Russian TV shows simulation of Britain and Ireland wiped out by nuke

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As one of President Vladimir Putin’s staunchest defenders referred on Russian state media to Britain’s support of Ukraine’s defense against Russia, the rhetoric escalated when Dmitry Kiselyov spoke of a hypothetical nuclear attack on the “British Isles” that would result in Ireland and Britain getting wiped out.

“Another option is to plunge Britain to the depths of the sea using Russia’s unmanned underwater vehicle Poseidon,” Kiselyov, the Russian propagandist and “News of the Week” anchor, said on Rossiya-1. “Such a barrage alone carries extreme doses of radiation.”

Kiselyov, who falsely said British Prime Minister Boris Johnson had threatened Russia with a nuclear attack over the war in Ukraine, explained that the drone’s warhead, with a yield up to 100 million tons, would create a gigantic tsunami along the coastline, despite there being no evidence to support these assertions.

Kiselyov, a man described by international media as “Putin’s mouthpiece,” concluded that a strike of that magnitude would “turn whatever might be left of [Britain and Ireland] into a radioactive desert unfit for anything for a long time.”

While he never directly mentions Ireland, a 45-second video simulation during the segment, which has been viewed about 2 million times since Sunday, shows a map in which Ireland and Britain no longer exist.

The Russian video simulation of the hypothetical nuclear attack, which was reported by the BBC’s Francis Scarr on Sunday, was met with deep skepticism and criticism from Irish lawmakers, including Prime Minister Micheál Martin. Martin, who described the mock-up of the Russian nuclear attack to Irish national broadcaster RTE as being “very sinister, intimidatory-type tactics,” called for Russia to apologize on Tuesday for “whoever instigated this.”

“It reflects a mind-set that is worrying and not in touch with reality,” Martin said.

Martin did not immediately respond to The Washington Post’s request for comment Tuesday.

Johnson has continued his public support for Ukraine in the days since the video simulation aired in Russia. On Tuesday, Johnson’s address to Ukraine’s legislature via video link struck an optimistic tone on the war effort. “Ukraine will win, Ukraine will be free,” he said. The British prime minister, who became the first head of government to address the Ukrainian parliament since the Russian invasion, announced about $375 million in new military aid, including heavy drones to lift supplies to Ukrainian forces, electronic warfare equipment and thousands of night-vision devices.

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Critics have questioned the timing of Johnson’s speech, days before local elections in the U.K., as well as the government’s humanitarian efforts to help with Ukraine’s historic refugee crisis. The British government has faced blowback for admitting 27,000 Ukrainian refugees — a small fraction of the 5.3 million who have left Ukraine as of April 27, according to the United Nations. Unlike many other European countries, the United Kingdom has not waived visa restrictions for Ukrainians fleeing war.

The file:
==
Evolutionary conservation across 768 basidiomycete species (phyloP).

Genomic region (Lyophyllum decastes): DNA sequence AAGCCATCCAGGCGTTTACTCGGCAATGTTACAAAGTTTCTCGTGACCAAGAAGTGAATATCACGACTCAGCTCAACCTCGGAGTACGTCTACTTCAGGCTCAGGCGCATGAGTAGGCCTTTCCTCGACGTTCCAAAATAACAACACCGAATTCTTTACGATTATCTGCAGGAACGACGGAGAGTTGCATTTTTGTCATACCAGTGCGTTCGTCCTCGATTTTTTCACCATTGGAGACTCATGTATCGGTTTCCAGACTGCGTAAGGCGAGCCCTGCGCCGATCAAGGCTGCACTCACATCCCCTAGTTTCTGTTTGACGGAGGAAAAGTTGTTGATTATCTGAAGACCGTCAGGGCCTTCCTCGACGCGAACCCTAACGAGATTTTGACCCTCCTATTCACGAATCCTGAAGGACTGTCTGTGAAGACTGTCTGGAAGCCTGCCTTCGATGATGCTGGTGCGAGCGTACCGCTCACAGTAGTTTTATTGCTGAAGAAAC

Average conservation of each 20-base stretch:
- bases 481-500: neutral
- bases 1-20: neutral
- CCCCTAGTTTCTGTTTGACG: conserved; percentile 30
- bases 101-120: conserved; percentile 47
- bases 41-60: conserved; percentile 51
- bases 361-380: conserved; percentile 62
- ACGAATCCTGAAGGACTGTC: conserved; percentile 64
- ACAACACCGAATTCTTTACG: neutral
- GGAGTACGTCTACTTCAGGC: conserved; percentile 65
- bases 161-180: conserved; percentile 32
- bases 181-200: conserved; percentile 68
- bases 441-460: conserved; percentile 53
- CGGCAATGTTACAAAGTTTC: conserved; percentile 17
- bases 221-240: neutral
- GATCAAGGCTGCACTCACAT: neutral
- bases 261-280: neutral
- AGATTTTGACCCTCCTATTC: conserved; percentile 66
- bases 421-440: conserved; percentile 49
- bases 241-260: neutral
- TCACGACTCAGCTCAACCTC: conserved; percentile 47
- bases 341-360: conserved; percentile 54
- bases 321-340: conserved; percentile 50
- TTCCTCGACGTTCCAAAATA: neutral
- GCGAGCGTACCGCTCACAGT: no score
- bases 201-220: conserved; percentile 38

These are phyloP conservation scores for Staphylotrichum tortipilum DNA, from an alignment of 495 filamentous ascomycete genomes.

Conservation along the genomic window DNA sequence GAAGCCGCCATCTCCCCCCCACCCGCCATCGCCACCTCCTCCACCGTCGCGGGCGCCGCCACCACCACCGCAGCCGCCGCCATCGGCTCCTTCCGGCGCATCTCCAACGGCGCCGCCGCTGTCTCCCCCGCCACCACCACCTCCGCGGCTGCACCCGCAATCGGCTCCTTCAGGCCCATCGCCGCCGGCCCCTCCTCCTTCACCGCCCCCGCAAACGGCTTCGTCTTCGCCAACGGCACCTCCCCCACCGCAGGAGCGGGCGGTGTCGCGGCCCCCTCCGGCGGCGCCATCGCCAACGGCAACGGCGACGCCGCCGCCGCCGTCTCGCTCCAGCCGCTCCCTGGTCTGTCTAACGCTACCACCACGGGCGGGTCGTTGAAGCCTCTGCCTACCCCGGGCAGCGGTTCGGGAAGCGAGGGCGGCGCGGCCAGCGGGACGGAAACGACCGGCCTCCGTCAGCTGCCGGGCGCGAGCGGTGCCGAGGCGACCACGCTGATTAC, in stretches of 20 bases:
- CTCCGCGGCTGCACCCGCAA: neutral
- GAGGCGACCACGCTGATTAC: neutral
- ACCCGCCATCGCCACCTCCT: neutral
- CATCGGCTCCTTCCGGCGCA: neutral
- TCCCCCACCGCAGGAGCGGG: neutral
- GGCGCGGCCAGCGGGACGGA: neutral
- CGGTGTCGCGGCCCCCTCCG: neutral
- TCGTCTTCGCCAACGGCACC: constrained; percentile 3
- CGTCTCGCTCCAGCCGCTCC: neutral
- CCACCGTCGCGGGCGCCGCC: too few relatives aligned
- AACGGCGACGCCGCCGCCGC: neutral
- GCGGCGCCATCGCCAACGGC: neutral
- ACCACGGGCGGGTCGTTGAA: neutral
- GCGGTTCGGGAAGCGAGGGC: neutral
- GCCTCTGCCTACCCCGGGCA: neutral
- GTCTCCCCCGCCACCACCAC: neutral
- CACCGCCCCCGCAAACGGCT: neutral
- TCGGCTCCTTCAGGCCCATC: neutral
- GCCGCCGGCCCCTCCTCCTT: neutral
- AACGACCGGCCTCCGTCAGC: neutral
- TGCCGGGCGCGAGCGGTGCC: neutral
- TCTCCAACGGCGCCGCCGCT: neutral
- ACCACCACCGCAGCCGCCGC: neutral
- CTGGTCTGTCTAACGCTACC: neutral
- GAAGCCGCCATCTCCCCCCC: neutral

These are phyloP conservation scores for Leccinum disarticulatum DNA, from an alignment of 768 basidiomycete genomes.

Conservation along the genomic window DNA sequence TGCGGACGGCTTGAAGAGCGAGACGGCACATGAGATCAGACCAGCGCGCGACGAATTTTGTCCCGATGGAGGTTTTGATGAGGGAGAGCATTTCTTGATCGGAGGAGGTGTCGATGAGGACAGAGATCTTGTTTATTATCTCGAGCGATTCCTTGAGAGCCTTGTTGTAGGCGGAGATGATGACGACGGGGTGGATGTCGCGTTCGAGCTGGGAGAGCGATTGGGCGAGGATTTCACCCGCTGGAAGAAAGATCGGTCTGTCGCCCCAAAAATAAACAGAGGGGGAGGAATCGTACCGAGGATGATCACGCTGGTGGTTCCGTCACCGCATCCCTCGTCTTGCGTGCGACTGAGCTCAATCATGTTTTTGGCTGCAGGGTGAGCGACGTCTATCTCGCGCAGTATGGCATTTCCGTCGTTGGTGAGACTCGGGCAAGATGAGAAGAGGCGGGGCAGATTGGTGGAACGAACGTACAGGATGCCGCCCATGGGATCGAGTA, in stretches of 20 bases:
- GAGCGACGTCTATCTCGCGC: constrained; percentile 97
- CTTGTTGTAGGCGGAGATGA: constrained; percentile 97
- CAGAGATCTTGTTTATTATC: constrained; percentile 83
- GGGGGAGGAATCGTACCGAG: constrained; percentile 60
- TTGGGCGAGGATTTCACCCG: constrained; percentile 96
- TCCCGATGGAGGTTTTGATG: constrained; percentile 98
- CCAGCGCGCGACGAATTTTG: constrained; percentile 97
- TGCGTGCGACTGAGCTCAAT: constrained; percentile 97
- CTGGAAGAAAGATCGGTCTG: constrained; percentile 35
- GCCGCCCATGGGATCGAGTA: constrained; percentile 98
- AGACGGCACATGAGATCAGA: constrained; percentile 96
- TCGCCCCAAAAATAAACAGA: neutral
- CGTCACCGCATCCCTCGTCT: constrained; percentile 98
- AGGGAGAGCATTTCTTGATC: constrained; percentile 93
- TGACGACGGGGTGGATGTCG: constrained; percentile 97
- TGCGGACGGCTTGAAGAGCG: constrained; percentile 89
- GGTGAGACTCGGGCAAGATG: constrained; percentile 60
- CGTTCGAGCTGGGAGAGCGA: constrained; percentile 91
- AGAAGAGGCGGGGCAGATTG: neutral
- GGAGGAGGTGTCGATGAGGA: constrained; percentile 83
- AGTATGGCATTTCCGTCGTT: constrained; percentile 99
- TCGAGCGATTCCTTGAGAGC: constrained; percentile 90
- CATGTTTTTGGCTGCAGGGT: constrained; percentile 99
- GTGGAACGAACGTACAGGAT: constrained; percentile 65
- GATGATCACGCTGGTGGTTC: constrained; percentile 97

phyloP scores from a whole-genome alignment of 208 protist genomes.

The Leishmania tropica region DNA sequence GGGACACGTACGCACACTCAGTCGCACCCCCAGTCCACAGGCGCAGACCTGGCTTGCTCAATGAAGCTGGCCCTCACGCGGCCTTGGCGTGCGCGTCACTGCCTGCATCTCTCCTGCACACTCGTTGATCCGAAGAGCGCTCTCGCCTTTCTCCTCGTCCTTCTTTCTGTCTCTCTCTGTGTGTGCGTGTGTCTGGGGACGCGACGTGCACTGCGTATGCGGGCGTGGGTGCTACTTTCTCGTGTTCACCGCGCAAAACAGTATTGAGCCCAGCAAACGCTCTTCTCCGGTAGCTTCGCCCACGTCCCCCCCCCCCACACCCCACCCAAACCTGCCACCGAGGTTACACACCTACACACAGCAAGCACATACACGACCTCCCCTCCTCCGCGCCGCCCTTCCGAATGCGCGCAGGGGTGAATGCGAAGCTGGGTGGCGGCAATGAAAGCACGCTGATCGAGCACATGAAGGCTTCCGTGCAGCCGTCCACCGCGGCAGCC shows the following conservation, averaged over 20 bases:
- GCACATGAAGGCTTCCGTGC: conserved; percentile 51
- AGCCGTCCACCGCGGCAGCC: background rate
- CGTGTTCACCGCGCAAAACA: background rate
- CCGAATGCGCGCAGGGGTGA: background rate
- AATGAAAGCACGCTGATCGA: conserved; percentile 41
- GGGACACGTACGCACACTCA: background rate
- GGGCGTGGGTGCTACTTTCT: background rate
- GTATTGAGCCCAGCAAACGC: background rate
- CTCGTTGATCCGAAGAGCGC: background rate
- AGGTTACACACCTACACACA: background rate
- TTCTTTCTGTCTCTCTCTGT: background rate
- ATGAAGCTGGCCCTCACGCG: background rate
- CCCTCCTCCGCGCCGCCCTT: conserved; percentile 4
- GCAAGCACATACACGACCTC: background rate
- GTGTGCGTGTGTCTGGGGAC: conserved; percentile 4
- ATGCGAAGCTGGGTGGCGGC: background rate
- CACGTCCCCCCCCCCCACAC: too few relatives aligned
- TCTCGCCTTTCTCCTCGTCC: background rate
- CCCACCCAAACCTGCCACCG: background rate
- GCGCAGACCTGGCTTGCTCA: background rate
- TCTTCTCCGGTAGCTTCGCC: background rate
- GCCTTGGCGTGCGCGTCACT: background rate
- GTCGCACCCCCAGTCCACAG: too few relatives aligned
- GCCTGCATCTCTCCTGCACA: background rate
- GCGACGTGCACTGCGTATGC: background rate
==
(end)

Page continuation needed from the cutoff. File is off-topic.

Kiselyov claimed Sunday that the video simulation of the nuclear attack was in response to comments made last week by British Foreign Secretary Liz Truss, who said Britain would “keep going further and faster to push Russia out of the whole of Ukraine.”

“It actually seems like they’re raving on the British Isles,” the Russian propagandist said. “Why threaten never-ending Russia with nuclear weapons when you’re on an island which is, you know, is so small?”

Kiselyov said one RS-28 Sarmat, a super-heavy, thermonuclear-armed intercontinental-range ballistic missile dubbed by NATO as “Satan 2,” would be “sufficient to sink it once and for all.”

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“Everything’s been calculated already,” Kiselyov said, without providing evidence.

That’s when he turned his attention to the prospect of an underwater drone that travels at a depth of 1 km (0.62 miles) and a speed of up to 200 kilometers an hour (about 124 mph). The Russian state media anchor said the explosion would result in a tsunami wave up to 500 meters high, or roughly 1,640 feet.

“There’s no way of stopping this underwater drone,” he said as the video simulation showed a missile heading toward the coastline.

As the clips spread in recent days, Irish officials, including European Parliament member Billy Kelleher, have expressed their “absolute disgust at these threats to Ireland.”

“There is no free speech in #Russia so these statements are being made with Putin’s approval,” he tweeted Monday. “Time to tell Russian Government that this wild language is simply unacceptable to us.”

Other experts, such as John Everard, a former U.K. ambassador to Belarus, have minimized Russia’s ability to wipe out Ireland and Britain with one weapon.

“I would urge everybody just to keep calm. By all means, if you feel strongly about it, make your things clear to the Russians. But can we please remember this is just a television mock-up,” Everard said to RTE. “The Russians do not have this weapon. I’ll say that again, they do not have this weapon.”

Karla Adam contributed to this report.

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